Hezbollah buries top commander ‘killed in Syria’
BEIRUT - A senior Hezbollah commander was buried in the east Lebanese Bekaa valley, the Shiite movement said on Tuesday, as Syrian rebels claimed he was killed in Syria.
"Hezbollah and the people of the village of Buday...held a funeral for the martyred commander, Ali Hussein Nassif, known as Abu Abbas," according to a Hezbollah-affiliated website, moqawama.org.
"He died while performing his jihadist duties," the web report added, without specifying how, when or where the commander was killed.
Damascus ally Hezbollah is one of Lebanon's main political parties and the country's most powerful military force.
In recent months, Hezbollah has announced several similar burials, without elaborating on the circumstances of its members' deaths.
Lebanon's opposition March 14 movement and Syrian rebels have frequently accused Hezbollah of aiding the Syrian regime of President Bashar al-Assad militarily.
Speaking to AFP by telephone, a Syrian rebel commander in the central province of Homs who identified himself only as Abu Moayed said: "The commander known as Abu Abbas and two of his escorts were killed by a home-made landmine near Qusayr," a rebel-held, besieged town, located in the province.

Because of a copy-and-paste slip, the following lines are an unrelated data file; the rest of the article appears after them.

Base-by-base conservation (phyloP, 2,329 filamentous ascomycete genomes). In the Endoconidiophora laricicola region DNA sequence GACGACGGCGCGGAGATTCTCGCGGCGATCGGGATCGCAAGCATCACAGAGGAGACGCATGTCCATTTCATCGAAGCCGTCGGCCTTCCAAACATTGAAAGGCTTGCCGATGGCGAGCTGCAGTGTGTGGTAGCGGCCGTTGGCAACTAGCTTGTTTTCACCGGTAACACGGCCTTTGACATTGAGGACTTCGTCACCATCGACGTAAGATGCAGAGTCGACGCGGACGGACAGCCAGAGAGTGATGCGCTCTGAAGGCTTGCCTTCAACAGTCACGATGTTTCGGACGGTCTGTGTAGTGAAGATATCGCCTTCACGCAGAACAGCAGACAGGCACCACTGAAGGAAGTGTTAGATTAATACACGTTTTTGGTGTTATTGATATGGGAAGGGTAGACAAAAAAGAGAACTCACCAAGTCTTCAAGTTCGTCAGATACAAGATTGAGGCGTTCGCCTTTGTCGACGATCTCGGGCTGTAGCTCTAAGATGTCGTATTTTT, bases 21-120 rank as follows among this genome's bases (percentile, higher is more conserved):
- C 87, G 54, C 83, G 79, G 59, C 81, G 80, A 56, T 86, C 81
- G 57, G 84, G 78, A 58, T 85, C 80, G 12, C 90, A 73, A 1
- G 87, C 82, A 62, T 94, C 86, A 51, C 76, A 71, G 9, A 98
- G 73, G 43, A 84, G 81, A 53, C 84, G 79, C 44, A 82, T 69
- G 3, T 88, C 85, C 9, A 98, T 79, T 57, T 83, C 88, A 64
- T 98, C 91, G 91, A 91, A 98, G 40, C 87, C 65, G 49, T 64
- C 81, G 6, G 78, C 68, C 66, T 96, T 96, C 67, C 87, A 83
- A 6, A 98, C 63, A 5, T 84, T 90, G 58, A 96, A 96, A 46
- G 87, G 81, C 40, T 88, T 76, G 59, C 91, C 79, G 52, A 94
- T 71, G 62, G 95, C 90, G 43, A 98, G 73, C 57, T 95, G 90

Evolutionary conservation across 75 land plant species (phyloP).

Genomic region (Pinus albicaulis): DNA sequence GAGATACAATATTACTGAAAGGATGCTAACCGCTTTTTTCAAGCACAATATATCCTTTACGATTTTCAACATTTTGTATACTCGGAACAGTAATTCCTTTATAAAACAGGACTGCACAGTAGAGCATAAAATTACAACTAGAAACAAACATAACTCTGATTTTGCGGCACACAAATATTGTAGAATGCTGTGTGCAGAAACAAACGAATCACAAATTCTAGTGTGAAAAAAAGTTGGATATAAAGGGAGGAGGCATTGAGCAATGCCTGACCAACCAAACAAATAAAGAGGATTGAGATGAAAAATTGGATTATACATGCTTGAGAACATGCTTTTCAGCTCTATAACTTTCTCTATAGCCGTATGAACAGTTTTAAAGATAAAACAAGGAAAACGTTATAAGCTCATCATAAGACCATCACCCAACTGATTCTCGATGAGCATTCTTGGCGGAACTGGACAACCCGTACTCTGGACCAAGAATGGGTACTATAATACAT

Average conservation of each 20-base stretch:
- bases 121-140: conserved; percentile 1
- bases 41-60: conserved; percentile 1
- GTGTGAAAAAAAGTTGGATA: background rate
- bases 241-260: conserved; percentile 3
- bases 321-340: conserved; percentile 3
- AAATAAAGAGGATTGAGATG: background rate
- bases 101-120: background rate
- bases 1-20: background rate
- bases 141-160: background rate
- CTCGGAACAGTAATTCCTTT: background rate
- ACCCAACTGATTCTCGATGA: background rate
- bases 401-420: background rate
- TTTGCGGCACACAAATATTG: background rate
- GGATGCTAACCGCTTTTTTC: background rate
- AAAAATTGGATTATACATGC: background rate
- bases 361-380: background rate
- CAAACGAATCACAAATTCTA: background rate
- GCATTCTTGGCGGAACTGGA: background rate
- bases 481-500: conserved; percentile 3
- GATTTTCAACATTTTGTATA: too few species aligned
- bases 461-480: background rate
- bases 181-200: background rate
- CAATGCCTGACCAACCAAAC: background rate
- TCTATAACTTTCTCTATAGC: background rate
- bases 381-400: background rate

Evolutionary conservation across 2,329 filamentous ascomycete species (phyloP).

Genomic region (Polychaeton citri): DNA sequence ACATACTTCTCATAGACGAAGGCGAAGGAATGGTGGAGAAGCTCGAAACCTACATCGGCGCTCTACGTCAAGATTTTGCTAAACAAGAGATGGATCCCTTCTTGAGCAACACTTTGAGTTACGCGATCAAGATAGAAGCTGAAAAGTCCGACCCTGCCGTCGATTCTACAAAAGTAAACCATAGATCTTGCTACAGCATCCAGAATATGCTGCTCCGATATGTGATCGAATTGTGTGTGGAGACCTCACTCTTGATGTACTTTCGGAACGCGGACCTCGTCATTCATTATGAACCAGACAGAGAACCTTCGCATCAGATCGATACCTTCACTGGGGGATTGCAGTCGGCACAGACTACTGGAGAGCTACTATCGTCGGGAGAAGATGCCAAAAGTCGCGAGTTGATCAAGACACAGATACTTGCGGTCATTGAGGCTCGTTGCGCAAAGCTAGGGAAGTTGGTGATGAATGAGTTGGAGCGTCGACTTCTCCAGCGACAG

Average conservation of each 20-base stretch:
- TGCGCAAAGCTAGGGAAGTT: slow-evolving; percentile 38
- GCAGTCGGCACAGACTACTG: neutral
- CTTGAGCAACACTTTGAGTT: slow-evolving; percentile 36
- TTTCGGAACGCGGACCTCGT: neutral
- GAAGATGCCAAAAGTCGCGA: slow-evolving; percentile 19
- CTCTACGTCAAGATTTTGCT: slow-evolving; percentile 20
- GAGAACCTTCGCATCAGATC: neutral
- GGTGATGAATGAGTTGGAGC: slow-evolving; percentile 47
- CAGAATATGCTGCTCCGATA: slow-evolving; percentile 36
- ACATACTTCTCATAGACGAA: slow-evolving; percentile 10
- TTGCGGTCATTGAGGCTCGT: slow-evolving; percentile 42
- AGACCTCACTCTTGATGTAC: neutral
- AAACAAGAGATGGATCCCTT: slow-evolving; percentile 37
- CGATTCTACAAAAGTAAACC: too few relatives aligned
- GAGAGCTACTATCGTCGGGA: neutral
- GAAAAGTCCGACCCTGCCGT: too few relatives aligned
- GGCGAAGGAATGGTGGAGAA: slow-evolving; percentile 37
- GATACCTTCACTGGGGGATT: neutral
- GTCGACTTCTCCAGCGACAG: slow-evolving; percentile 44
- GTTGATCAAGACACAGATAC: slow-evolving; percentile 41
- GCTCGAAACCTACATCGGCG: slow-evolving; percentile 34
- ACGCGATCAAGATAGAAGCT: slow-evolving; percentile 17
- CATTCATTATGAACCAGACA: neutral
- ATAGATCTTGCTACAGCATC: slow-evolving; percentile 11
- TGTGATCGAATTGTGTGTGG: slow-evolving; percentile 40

The rebels laid home-made landmines near a large army checkpoint in the area, said Abu Moayed, after they heard a senior army convoy would be arriving there late last week.
"The Syrian army and security checkpoint at Zaraa was preventing us from smuggling in supplies and smuggling out the wounded," said Abu Moayed, adding that the rebels did not as such intend to specifically target Hezbollah officials.
"A Syrian army official who has not defected but who is collaborating with the (rebel) Free Syrian Army informed us, after our operation, that among those killed were three Hezbollah members, including the commander," he added.
It was impossible to independently verify the reports, and several Hezbollah officials contacted by AFP did not comment.
Under Syrian military and political domination for almost 30 years, Lebanon is politically divided over the Syrian revolt.
Hezbollah, which is allied to Iran, backs Assad's regime, while the pro-Western March 14 movement supports the revolt.